A 47-year-old female patient was scheduled for a composite restoration on the mesiolingual of tooth No. 8 (figure 7). After caries removal and rubber dam placement, 37% phosphoric acid was applied to the entire preparation for 15 seconds, and then rinsed off (figure 8). A Mylar strip was positioned and stabilized with a V-Wedge (Triodent), and a universal adhesive was applied (figure 9). SureFil SDR flow+ in shade A2 was placed in a single increment, allowed to self-level and self-adapt for approximately 5 seconds, and then light cured for 20 seconds. The rubber dam was removed, and after checking occlusion and polishing the restoration, the patient was released (figure 10).

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Figure 7: The completed mesiolingual preparation of tooth No. 8
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Figure 8: 37% phosphoric acid gel is placed over the entire preparation for 15 seconds and then rinsed off with water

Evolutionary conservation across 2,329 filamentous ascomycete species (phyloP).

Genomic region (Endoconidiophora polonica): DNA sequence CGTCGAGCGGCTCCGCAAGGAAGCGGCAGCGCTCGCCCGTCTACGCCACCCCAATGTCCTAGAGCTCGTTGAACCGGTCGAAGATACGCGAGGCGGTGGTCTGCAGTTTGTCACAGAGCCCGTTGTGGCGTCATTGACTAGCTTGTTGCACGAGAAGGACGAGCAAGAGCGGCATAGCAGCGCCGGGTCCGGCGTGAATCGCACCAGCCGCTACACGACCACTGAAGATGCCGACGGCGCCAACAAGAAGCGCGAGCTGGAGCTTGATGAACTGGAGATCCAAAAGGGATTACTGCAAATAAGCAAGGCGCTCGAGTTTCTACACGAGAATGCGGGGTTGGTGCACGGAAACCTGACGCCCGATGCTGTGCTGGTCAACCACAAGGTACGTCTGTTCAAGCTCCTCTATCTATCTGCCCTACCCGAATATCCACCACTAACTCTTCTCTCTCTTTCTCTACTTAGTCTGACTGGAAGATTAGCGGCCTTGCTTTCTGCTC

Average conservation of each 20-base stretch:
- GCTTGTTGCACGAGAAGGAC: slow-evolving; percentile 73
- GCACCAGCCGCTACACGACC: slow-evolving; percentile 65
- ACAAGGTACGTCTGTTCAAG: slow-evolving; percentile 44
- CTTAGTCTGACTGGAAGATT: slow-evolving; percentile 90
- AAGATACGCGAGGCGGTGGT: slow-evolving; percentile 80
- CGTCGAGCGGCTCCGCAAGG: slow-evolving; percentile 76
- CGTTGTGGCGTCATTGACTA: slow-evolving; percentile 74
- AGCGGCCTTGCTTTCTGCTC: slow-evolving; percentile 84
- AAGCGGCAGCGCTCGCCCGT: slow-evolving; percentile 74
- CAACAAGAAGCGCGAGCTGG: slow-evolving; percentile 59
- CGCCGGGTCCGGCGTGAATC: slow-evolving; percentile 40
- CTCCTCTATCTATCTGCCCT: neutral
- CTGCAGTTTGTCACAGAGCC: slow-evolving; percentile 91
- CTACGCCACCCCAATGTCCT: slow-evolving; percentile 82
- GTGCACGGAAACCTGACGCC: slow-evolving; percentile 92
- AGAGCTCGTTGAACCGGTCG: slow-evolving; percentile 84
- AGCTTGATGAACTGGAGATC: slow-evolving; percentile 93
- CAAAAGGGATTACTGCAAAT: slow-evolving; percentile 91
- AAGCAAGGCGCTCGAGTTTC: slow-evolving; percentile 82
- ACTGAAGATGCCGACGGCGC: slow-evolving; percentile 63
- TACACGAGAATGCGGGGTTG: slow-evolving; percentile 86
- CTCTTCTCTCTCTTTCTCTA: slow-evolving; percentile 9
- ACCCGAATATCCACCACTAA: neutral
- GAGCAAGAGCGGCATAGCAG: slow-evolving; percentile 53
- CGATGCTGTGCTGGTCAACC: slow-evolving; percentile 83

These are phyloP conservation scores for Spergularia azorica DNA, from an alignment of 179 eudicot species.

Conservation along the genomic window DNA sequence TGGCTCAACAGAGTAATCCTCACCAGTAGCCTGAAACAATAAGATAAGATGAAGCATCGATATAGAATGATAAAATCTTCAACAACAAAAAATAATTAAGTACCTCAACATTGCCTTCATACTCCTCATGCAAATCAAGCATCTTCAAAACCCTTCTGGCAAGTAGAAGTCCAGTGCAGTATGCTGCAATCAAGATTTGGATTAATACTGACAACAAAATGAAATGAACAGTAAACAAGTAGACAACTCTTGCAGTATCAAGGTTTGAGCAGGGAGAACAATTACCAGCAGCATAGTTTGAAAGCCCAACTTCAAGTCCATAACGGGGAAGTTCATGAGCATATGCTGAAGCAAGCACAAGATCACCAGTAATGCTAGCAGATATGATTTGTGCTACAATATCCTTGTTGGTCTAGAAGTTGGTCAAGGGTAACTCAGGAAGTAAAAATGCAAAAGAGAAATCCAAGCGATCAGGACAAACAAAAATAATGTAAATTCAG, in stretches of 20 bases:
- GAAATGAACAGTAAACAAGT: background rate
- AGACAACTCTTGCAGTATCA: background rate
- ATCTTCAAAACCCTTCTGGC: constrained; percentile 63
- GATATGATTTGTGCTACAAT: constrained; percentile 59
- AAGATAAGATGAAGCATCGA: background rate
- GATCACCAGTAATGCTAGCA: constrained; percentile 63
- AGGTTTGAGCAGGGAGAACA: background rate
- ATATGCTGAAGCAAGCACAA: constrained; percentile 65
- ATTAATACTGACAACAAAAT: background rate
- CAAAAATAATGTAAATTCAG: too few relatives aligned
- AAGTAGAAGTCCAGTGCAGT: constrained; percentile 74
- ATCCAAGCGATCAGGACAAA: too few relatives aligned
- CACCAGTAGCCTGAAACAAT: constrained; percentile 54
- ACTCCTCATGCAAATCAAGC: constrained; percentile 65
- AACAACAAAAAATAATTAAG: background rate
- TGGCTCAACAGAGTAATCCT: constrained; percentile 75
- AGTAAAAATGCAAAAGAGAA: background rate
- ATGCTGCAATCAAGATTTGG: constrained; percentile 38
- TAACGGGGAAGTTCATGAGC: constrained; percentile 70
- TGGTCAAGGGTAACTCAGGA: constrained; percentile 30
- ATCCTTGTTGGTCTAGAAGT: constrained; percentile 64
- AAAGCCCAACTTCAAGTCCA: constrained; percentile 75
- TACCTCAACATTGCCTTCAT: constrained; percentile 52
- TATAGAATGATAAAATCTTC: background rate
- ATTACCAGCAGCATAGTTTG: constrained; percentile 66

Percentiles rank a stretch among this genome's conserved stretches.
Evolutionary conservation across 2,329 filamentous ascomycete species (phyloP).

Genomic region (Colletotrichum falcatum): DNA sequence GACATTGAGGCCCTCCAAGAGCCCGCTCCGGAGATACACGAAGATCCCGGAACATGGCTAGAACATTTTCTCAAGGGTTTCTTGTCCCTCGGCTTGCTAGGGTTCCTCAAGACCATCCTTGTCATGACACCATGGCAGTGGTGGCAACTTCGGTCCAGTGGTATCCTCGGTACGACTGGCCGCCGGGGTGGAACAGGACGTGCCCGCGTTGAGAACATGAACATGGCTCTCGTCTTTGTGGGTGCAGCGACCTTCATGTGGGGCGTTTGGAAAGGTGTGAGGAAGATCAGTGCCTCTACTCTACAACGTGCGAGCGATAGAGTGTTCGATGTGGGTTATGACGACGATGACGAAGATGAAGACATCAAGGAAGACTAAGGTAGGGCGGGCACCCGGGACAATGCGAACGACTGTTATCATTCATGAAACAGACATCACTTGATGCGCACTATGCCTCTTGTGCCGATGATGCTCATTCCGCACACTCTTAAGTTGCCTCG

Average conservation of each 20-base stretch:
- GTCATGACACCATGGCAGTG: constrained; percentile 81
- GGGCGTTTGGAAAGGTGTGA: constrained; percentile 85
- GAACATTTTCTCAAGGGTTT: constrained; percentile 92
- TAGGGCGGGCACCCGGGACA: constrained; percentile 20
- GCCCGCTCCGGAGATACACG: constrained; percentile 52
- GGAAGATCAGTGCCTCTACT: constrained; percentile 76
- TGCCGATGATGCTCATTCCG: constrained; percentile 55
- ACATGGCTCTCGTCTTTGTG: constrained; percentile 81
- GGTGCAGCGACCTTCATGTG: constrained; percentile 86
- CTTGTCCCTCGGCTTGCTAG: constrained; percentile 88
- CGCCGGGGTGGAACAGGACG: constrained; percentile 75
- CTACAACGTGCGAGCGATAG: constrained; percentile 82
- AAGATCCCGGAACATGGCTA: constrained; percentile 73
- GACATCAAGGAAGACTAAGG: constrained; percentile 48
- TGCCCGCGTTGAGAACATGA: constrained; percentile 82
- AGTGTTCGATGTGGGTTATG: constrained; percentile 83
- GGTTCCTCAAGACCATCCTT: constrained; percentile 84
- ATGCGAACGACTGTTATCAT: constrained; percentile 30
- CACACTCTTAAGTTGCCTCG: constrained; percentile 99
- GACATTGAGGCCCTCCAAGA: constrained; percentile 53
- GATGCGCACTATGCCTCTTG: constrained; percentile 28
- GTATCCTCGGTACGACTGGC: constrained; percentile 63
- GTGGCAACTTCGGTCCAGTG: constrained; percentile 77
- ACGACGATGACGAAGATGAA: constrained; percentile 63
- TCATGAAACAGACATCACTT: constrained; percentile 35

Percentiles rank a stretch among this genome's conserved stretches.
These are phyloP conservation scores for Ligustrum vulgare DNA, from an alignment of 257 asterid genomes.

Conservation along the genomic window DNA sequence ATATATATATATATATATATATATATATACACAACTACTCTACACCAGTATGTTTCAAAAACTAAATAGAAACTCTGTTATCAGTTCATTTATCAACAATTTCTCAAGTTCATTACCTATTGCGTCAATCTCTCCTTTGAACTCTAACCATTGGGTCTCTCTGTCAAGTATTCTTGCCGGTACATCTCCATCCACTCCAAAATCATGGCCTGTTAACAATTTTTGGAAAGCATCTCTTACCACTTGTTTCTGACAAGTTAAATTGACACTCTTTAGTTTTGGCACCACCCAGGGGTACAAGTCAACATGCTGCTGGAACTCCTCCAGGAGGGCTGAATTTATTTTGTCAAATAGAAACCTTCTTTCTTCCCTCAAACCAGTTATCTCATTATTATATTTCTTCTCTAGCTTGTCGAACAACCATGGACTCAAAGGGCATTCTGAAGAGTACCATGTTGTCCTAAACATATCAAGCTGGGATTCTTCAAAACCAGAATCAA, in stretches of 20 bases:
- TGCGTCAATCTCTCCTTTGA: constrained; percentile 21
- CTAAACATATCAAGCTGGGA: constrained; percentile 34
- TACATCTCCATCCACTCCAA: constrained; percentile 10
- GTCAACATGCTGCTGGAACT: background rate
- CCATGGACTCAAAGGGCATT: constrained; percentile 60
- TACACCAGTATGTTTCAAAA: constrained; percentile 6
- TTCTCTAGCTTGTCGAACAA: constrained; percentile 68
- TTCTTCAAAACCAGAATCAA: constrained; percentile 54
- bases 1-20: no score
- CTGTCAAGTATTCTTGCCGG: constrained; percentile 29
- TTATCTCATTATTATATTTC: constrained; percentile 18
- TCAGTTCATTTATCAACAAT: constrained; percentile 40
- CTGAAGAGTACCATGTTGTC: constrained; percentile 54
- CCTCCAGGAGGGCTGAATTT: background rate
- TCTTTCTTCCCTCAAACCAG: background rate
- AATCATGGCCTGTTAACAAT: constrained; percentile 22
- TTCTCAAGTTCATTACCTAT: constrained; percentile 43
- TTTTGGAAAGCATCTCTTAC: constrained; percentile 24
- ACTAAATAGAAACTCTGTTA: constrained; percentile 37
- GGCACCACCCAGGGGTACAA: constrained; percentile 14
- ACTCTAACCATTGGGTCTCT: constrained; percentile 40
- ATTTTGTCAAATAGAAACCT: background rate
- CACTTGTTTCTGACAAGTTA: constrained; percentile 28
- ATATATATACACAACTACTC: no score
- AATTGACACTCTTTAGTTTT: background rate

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Figure 9: The preparation of tooth No. 8 is isolated with a Mylar strip and V-Wedge (Triodent)
1708defra P10Figure 10: The completed mesiolingual restoration of tooth No. 8" title="Figure 10: The completed mesiolingual restoration of tooth No. 8">
Figure 10: The completed mesiolingual restoration of tooth No. 8

References

1. Nehru J. Jawaharlal Nehru’s Speeches. Vol 2. 3rd ed. Delhi, India: Publications Division, Ministry of Information and Broadcasting, Government of India; 1963.

2. Jackson RD. Placing posterior composites: increasing efficiency. Dent Today. 2011; 30(4):126,128,130-131.


Joseph V. Franco, DDS, is the assistant clinical director at Creighton University School of Dentistry in Omaha, Nebraska.